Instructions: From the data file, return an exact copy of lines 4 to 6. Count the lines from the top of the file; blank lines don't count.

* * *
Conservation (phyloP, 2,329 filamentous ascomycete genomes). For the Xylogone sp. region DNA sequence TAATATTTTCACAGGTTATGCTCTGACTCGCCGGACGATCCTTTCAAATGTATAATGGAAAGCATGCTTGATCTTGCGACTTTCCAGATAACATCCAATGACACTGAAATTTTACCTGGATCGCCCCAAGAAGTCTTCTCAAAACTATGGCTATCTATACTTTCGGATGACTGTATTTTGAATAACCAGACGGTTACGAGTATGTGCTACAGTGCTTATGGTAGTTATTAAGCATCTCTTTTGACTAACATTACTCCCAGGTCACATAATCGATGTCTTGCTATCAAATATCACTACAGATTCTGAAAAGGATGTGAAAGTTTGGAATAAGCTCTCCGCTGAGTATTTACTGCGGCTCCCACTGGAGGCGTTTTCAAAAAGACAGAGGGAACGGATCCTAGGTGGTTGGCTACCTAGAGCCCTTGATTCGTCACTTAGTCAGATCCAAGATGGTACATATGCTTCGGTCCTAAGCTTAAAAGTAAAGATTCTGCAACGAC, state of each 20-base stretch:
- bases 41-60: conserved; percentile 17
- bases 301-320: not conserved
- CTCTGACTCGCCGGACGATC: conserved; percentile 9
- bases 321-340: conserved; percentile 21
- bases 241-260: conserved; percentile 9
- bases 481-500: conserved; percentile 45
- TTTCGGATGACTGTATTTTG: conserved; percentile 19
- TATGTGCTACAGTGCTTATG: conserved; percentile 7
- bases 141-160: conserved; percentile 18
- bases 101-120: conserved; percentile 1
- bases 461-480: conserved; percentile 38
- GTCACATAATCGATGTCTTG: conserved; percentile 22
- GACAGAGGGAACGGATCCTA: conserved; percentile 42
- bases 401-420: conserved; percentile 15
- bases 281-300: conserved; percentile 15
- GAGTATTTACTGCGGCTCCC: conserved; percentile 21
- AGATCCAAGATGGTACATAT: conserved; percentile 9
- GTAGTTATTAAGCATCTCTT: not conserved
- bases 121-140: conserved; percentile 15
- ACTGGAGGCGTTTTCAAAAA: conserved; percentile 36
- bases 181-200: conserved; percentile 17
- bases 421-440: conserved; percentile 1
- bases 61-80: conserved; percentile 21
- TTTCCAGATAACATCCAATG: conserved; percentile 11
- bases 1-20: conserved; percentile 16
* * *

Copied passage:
- CTCTGACTCGCCGGACGATC: conserved; percentile 9
- bases 321-340: conserved; percentile 21
- bases 241-260: conserved; percentile 9